Monday, 6 April 2009

Asia Update #7 - Cambodia, Vietnam

This should be a fairly quick one, since I've been putting some stories on my blog which I'll just link to, so they're even easier to skip :)

First stop in Cambodia was Angkor Wat, which was impressive but not mind-blowing. After that was Battambang and the capital, Phnom Penh. There I saw the killing fields of the Khmer Rouge and the genocide museum (S-21), which was a thoroughly disturbing experience. It's so hard to believe that Pol Pot and the KR were still around only 30 years ago. Also unsettling is that when you ask a taxi driver to take you to the killing fields, he asks "Oh, you want to stop at the shooting range too? Fire an AK-47?", apparently missing the morbid irony. Although anything goes in Cambodia, for example, for US$200 you can fire off a rocket launcher. For another hundred bucks they'll even throw in a cow to use as a target.

Then it was on to the beach coast of Cambodia at Sihanoukville for a few days of relaxation, then across to a remote border crossing into Vietnam.
After a quick stop in Saigon (Ho Chi Minh City) I moved on to Da Lat, in the Vietnamese highlands, which was a beautiful spot. It was much cooler than the coast, plus it was filled with pine trees and French-style buildings, as it was the resort town for the French colonists in Saigon.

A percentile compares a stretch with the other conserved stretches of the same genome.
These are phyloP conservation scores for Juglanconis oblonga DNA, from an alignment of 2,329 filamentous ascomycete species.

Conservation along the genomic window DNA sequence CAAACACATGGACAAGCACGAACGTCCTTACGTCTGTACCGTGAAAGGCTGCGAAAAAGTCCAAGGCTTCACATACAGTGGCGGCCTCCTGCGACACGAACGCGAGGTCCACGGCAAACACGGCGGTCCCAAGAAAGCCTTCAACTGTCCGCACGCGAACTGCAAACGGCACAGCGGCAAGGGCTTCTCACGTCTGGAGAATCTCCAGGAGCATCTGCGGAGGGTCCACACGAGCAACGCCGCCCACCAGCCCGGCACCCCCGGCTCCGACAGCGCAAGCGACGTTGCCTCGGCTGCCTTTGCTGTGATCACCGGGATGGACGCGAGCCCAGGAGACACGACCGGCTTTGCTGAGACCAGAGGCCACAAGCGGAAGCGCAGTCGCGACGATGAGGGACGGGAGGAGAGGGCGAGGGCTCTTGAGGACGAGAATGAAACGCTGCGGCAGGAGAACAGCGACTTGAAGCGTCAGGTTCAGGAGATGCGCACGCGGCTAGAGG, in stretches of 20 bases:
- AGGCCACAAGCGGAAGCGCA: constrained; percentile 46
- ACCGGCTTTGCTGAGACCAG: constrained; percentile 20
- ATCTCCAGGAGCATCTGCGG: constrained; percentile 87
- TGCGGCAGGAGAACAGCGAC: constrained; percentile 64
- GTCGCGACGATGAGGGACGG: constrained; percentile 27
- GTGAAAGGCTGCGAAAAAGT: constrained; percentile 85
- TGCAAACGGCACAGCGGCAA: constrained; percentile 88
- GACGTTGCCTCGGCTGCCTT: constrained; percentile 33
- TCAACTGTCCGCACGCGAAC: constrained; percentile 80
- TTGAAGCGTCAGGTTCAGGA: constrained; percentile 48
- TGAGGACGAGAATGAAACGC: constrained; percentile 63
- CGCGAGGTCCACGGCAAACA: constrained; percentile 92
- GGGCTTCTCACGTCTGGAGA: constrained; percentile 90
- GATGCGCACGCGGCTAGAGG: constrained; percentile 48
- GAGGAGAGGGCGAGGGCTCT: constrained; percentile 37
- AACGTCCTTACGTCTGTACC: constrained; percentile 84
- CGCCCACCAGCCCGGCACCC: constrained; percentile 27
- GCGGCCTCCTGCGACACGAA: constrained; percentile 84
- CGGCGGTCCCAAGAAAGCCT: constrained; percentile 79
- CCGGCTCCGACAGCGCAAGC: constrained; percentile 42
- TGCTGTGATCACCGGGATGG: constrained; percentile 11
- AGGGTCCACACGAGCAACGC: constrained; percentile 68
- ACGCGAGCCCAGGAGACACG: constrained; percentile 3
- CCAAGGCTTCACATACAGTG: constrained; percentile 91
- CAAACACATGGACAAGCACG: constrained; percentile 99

After not meeting any Aussies for weeks, I found them all hiding in the Peace Cafe in Da Lat. I kept bumping into two of the guys, both cops from Melbourne, all the way up to Hue. I met a Canadian Filipino girl who convinced me to go canyoning with her (it didn't take much), and was one of the highlights of this whole trip. We had an amazing day abseiling off waterfalls, jumping off cliffs and sliding down rapids on our backs, and thanks to her waterproof camera we got some pretty good photos of it too.

Nha Trang was a bit disappointing, just another tourist beach. Hoi An was better, and had a great heritage-listed "Old Town" district. Next was Hue, where it was raining or overcast constantly. Here I wandered around the huge walled Imperial City, and went on a tour of Khe Sanh and the DMZ (demilitarised zone between north and south Vietnam). After deciding I'd have to come back later to properly see the north of the country, I cut across to Savannakhet in Laos instead.
Laos is good so far, I'll probably spent a few weeks here and then back to "home base" in Thailand. Meanwhile, keep an eye out on the blog for updates.

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